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Why Android Wear will give the Apple Watch a run for its money

Google has created an Android Wear companion app for iPhones.Google has created an Android Wear companion app for iPhones.
Google has created an Android Wear companion app for iPhones.Courtesy of Google

Earlier this week, Google announced an important update to its Android Wear platform: Support for the iPhone. In doing so, the company will bring mobile users on iOS newfound options when it comes to smartwatch hardware. While there are some trade-offs in design and functionality, Google-powered wearables are starting to look a lot more promising—and with Android Wear devices selling at a variety of price points, they might just gain a footing among consumers in a way the Apple Watch hasn’t.

Initially, only a handful of Android Wear smartwatches will come with official iPhone support, including the $350 LG Watch Urbane and the $349 Huawei Watch. While many consumers would likely choose the identically priced Apple Watch Sport over these options, upcoming, lower-end Android Wear watches could start to look much more appealing to first-time wearable users. For example, the sub-$200 ASUS Zenwatch will go on sale next month with iPhone support baked in, and the popular, mid-range Moto 360 already appears to offer some basic functionality when paired with an iOS device.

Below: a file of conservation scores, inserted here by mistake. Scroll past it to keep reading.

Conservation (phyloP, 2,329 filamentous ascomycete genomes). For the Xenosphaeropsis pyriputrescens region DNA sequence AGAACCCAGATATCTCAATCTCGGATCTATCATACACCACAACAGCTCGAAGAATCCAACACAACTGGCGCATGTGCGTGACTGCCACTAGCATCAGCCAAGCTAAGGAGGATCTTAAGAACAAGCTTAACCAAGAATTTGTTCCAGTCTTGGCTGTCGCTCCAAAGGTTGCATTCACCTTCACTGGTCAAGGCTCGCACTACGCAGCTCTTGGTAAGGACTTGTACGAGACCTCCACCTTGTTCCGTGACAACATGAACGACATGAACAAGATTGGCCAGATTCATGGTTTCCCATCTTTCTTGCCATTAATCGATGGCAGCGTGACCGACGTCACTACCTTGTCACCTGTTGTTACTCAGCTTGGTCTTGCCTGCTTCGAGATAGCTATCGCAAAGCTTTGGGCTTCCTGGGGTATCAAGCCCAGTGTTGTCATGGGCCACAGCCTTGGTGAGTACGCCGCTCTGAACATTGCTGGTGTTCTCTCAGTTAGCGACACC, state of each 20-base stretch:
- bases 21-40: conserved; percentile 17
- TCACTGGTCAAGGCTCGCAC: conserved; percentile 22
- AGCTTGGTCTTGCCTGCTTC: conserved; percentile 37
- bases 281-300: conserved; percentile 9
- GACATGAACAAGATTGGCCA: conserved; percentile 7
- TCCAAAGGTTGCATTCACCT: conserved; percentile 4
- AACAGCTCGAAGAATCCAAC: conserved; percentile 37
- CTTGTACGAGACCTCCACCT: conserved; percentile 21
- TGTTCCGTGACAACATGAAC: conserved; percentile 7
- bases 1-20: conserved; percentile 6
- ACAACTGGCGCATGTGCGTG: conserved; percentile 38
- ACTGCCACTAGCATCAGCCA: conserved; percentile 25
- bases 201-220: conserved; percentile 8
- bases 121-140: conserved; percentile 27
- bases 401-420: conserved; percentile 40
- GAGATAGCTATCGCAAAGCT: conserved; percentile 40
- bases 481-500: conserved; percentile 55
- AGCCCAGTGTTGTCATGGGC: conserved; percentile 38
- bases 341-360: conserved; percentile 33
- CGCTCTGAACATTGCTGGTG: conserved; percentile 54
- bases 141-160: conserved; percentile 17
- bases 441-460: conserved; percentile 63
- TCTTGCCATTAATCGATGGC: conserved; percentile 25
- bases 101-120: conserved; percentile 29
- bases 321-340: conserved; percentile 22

A variety of smartwatch options—including some high-end designs that rival the Apple Watch’s good looks—will give iPhone users the gift of choice, and it doesn’t hurt that Google (GOOG) has demonstrated some early mastery of wearable notifications, either. With Google Now displaying updates in an easy-to-digest format and with voice commands offering convenient shortcuts, Android Wear provides a solid complement to the smartphone—which is about as much as you can say about any smartwatch at this point.

There are some potential drawbacks that could give iPhone users pause, though these could change further down the line. For one, Android Wear won’t work with Apple’s (AAPL) HealthKit fitness-tracking technology. (They’ll be forced to use Google Fit instead.) iPhone users won’t be able to download third-party apps either, though this should be less of a dealbreaker.

As of July, iPhones make up 44% of the smartphone market share in the U.S., and this is the biggest reason that Android Wear is starting to look like a serious competitor. Some iPhone owners won’t want to make the jump to Google-powered software, and some aren’t yet sold on wearables at all, but for those dipping their toes into the smartwatch waters, the lower prices and more plentiful hardware options available on Android Wear make it an appealing first choice.

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